The next phase of the Ukraine war will be bloody

15 April 2022

7:00 PM

15 April 2022

7:00 PM

The war in Ukraine is about to enter an even deadlier stage, one in which both Kyiv and Moscow will be tempted to apply more and more military might that could even draw in outside powers.

The Battle for Donbas, with another battle raging for what is left of the city of Mariupol, will be a new hell that Europe has not seen since the second world war. It has the potential even to mutate into World War III unless the conflict is brought to a conclusion — and fast.

Why the war in Ukraine is shifting to these critical regions is simple to understand. First, Putin knows he has no chance now of conquering Kyiv or taking over the Ukrainian government unless he is willing to apply so much air, artillery and even weapons of mass destruction that Nato keeps applying more economic pressure with each bomb dropped.

Putin gambles that going after Donbas, which he already tried and failed to take in 2014, will be a much more realistic goal, easier to accomplish with shorter supply lines and logistics. It could also give him an opportunity to claim something that looks like a victory.

Mariupol as a strategic target for Putin is also straightforward. Russia can connect Crimea to Donbas and Russia and cut off nearly all of Ukraine from the sea, taking away a vital path of commerce and trade. This would also help Russia dominate the Black Sea region and again give Putin that all-important claim that he won something in this disaster of a war.

But here is where things get tricky. The entire world can see Putin’s forces moving away from Kyiv and re-shifting their military might into eastern Ukraine and to a lesser extent near Mariupol. This allows Ukraine and its now de facto Nato allies time to prepare a defence — and arm up to meet the challenge.

The extent of arms flowing into Ukraine is quite astounding. Ukraine has received or will receive over 30,000 anti-tank weapons, while Russia has only 13,000 tanks in its entire military arsenal. Kyiv is also getting a new supply of S-300 air defence systems from Slovakia, used T-72 tanks, countless styles of drones from the US and Turkey and millions of rounds of ammo and small arms fire.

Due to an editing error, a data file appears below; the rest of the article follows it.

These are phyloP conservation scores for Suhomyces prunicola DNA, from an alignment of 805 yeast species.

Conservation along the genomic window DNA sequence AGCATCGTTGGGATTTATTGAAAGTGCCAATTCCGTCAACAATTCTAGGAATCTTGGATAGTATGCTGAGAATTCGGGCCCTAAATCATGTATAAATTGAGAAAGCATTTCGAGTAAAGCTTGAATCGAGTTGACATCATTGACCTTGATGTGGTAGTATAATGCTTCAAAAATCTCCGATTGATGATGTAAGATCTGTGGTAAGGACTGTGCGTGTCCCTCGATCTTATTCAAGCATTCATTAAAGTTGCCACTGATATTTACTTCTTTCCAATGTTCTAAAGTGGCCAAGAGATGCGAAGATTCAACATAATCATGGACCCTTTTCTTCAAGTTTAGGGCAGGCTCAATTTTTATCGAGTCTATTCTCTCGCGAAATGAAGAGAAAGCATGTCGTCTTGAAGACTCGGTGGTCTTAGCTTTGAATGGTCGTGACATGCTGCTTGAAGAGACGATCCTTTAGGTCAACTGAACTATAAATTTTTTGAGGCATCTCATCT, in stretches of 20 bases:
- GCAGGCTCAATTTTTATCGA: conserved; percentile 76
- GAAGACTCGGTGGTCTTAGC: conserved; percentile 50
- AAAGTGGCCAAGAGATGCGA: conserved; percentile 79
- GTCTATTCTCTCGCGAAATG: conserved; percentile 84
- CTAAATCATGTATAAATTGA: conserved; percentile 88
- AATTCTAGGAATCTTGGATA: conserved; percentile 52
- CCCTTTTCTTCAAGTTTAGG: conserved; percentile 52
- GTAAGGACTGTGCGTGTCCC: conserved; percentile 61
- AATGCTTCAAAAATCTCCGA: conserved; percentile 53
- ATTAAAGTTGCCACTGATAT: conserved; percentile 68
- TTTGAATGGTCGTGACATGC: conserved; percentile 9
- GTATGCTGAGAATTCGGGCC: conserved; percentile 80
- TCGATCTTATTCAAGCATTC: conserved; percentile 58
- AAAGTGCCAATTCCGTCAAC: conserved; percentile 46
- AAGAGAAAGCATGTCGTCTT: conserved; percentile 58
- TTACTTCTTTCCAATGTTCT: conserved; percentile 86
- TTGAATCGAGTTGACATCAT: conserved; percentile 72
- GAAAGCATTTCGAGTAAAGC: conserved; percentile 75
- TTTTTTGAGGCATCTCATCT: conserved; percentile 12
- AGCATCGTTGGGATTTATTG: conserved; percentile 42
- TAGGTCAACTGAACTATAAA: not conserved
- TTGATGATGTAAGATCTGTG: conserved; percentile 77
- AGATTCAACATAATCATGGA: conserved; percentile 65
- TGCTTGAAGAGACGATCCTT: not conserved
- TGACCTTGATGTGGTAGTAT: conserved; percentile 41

What this all adds up to is the largest military battle in decades. How it shapes up will determine not only the fate of Ukraine, but also in a sense the fate of Putin’s regime in Moscow.

In many respects, Putin is in a no-win situation. Even given the arms that will be stacked against him in the coming days, Putin can still win the war by unleashing his armed forces — specifically his bombers and missile platforms — and wage a nasty campaign of attrition.

But the same challenges that held true when he tried to take Kyiv apply in Donbas and Mariupol: apply more pressure and more sanctions will get dropped on Russia’s head, which could mean the outright collapse of the Russian economy.

Ukraine as well is facing its own pressures that won’t be easy to relieve. It has no way to ‘win’ against Russia, no matter who might cheer this idea. The simple fact is that Kyiv does not have the offensive firepower to expel Russia from the territory Moscow has conquered over the last six weeks, or even what it took in 2014. Nor can Ukraine get trained up on newer platforms that it likely will get in the near future, such as US main battle tanks or fancier air defence platforms or even newer fighter jets.

Sadly, the future seems clear for Ukraine and the upcoming savage battles for Donbas and Mariupol. We will see a lot of heavy fighting but no clear winner. Russia can’t apply the pressure it needs to win and Ukraine does not have the firepower to win. That means another massive frozen conflict along the Russian border. And if history is a guide, that suits Moscow just fine.

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This article first appeared in the Spectator’s World edition.

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